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Rich nations fail to close achievement gulf

United Nations

THE world's richest nations are a long way from conquering educational inequality at home, according to a report released by the United Nations'

children's fund's this week.

In fact, the differences in achievement within nations are much greater than differences between nations, said the report from the Innocentie Research Centre in Florence, Italy.

International education league tables tend to obscure disparities within individual countries. Some nations that might otherwise score well are pulled down by a huge tail of underachievement.

The UN agency's league table of educational disadvantage in rich nations looks at the gap between best and worst within a country's education system.

The study involving 22 countries draws on existing data in the Organisation for Economic Co-operation and Development's Programme for International Student Assessment (Pisa) study of literacy, numeracy and science skills, and the International Maths and Science Study (Timss).

Low achievers in Finland, Spain, Portugal and Canada do not fall too far behind average international benchmarks. By contrast countries such as Belgium, New Zealand, Germany and the United States are allowing very wide gaps to open up, even compared with average pupils in their own countries.

Simply put, a child at school in Finland, Canada or Korea has a higher chance of being educated to a reasonable standard and a lower chance of falling a long way behind the average than a child born in Hungary, Denmark, Greece, the US or Germany.

The UK ranks seventh overall in international comparisons. Yet, even this relatively positive showing - only two other EU countries, Finland and Austria, perform better - masks some sobering statistics.

The proportion of British 15-year-olds judged "unable to solve basic reading tasks" is 13 per cent (just 7 per cent in Korea and Finland), while the percentage considered "unable to apply basic mathematical knowledge" is a staggering 42 per cent, compared with under 10 per cent in Korea and Japan.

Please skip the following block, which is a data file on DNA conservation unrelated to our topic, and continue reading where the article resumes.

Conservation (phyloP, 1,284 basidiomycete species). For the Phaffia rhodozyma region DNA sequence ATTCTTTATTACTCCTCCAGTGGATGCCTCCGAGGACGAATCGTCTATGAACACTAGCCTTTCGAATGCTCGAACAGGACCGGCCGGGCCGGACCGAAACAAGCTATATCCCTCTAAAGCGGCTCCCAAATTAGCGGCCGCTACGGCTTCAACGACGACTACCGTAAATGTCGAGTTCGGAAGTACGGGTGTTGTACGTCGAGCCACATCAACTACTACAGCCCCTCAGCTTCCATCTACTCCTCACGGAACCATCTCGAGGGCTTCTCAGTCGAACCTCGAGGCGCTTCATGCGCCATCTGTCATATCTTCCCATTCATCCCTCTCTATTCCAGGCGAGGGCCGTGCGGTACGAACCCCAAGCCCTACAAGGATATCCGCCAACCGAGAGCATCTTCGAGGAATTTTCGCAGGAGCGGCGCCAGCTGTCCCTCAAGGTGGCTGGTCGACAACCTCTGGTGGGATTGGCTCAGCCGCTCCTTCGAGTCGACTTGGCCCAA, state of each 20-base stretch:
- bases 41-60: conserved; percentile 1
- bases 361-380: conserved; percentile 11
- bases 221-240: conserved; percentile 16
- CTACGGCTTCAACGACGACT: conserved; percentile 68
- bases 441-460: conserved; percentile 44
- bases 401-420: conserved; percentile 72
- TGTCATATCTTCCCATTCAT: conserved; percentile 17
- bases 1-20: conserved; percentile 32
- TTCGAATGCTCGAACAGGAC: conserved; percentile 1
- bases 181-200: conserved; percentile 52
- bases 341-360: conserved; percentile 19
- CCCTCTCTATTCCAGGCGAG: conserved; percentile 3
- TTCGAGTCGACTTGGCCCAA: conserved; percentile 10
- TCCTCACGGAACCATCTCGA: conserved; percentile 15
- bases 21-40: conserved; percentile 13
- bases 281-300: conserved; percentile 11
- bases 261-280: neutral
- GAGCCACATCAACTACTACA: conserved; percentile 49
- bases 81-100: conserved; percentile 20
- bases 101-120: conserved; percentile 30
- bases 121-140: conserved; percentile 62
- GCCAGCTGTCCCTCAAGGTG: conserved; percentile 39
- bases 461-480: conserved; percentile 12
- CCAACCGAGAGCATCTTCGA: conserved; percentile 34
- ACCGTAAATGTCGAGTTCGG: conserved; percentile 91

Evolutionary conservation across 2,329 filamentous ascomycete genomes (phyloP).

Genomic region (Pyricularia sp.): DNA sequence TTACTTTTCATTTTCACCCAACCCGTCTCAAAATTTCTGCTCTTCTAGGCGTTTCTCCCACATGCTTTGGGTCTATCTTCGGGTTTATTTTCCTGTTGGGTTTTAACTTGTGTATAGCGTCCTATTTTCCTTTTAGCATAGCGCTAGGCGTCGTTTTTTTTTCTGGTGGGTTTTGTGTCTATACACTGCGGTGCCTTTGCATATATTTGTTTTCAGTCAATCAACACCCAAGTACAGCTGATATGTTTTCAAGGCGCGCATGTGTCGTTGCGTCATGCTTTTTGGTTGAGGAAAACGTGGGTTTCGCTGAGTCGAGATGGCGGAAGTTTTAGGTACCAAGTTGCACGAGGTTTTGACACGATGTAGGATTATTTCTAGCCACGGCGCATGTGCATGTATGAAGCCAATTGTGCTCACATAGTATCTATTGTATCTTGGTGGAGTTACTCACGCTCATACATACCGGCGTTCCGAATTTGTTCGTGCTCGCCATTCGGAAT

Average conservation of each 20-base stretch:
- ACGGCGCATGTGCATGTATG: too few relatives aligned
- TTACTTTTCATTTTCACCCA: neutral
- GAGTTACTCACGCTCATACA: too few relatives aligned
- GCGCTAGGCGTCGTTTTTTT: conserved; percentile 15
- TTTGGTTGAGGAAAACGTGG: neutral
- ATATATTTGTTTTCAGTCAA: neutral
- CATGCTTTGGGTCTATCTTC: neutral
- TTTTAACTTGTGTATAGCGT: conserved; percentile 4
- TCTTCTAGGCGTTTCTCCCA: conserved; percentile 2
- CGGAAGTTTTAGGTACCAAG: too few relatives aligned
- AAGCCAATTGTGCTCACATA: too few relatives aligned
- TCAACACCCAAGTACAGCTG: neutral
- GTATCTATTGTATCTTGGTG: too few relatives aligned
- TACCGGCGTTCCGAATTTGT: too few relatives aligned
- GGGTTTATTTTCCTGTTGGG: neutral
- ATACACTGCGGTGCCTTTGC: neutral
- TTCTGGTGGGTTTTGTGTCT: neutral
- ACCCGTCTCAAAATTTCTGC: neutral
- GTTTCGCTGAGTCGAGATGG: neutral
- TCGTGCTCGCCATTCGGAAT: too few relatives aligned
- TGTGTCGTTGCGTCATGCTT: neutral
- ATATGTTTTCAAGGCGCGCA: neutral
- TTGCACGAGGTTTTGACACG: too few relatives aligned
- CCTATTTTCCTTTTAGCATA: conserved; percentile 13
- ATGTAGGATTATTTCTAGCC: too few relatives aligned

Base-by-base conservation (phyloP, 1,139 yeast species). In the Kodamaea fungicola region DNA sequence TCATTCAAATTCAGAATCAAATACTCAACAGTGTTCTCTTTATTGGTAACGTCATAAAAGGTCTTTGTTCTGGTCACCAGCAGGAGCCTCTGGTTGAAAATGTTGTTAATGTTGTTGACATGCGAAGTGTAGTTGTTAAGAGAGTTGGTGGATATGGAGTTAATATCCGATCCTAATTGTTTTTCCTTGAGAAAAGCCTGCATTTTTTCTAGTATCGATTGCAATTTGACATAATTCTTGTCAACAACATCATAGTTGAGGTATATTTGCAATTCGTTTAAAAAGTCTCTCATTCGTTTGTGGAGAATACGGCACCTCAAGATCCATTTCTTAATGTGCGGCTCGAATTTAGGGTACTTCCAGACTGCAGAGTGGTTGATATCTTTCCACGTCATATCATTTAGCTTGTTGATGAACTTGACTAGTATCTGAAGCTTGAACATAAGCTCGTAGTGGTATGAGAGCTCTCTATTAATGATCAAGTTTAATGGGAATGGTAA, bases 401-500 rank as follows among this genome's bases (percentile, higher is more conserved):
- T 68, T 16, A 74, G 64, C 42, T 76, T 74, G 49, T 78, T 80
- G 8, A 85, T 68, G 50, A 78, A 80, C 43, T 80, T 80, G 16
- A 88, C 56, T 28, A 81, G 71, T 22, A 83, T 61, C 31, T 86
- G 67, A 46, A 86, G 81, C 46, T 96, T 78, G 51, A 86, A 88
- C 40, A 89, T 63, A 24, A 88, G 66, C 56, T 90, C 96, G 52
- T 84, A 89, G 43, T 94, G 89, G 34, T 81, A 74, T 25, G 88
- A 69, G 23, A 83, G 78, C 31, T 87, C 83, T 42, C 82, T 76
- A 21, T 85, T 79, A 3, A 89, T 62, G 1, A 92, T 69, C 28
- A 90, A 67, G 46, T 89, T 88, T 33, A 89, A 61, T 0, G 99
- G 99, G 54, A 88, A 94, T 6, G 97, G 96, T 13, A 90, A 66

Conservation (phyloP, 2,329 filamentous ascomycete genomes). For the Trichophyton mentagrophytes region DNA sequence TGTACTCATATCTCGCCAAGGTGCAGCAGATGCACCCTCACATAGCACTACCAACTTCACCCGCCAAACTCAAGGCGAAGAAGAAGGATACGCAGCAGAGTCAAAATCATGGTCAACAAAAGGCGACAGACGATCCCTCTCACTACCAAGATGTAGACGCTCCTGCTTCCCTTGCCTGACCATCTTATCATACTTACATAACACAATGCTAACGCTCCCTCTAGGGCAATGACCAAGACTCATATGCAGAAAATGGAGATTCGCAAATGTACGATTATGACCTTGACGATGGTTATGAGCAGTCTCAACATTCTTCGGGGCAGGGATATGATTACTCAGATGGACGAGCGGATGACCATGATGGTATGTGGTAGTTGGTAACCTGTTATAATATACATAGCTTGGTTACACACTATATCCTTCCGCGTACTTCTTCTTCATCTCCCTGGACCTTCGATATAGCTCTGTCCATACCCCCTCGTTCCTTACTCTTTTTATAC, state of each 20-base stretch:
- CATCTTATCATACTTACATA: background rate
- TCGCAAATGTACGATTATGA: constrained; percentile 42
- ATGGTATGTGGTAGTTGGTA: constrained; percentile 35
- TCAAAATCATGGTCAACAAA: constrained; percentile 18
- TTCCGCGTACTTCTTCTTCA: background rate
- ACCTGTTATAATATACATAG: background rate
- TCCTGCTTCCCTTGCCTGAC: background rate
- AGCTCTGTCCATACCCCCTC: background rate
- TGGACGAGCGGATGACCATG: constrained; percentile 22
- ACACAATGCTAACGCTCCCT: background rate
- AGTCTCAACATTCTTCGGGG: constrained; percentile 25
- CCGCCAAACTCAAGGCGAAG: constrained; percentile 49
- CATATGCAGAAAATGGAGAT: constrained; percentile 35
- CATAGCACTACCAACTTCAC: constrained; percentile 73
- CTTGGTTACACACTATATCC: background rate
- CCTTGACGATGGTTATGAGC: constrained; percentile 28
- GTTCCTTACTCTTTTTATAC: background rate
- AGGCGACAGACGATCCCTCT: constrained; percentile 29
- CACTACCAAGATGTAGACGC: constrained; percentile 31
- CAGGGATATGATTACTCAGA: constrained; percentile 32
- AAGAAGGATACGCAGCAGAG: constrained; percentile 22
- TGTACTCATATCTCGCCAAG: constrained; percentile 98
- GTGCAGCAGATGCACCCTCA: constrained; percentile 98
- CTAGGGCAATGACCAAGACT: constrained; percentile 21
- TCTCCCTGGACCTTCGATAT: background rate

While the UK stacks up reasonably well internationally, there are still huge huge disparities in children's performance.

Relative disadvantage - how many fail compared with the country's own average pupils - shows that few countries have anything to celebrate. Even in top-scoring Finland, maths scores of low-achieving 8th grade pupils are 3.5 years behind their average classmates.

Little is known about why some countries do better in containing educational disadvantage. High-spending Scandinavian countries occupy both the higher ends of the league (Sweden) and the lower ends (Denmark). Top-ranking Korea spends approximately the same amount per pupil as the two countries at the bottom of the league, Greece and Portugal. Even income disparity is a poor predictor. Income distribution in poorly performing Germany is more equal than other large European nations. Anna Wright, the report co-ordinator, said: "Every country has its problems. There is a lot of poor educational achievement everywhere."

In all countries, however, a strong predictor of a child's success at school is the economic and occupational status of their parents.

"Education must be seen in combination with other social policy if the aim is to try to tackle social inequality," said Ms Wright.

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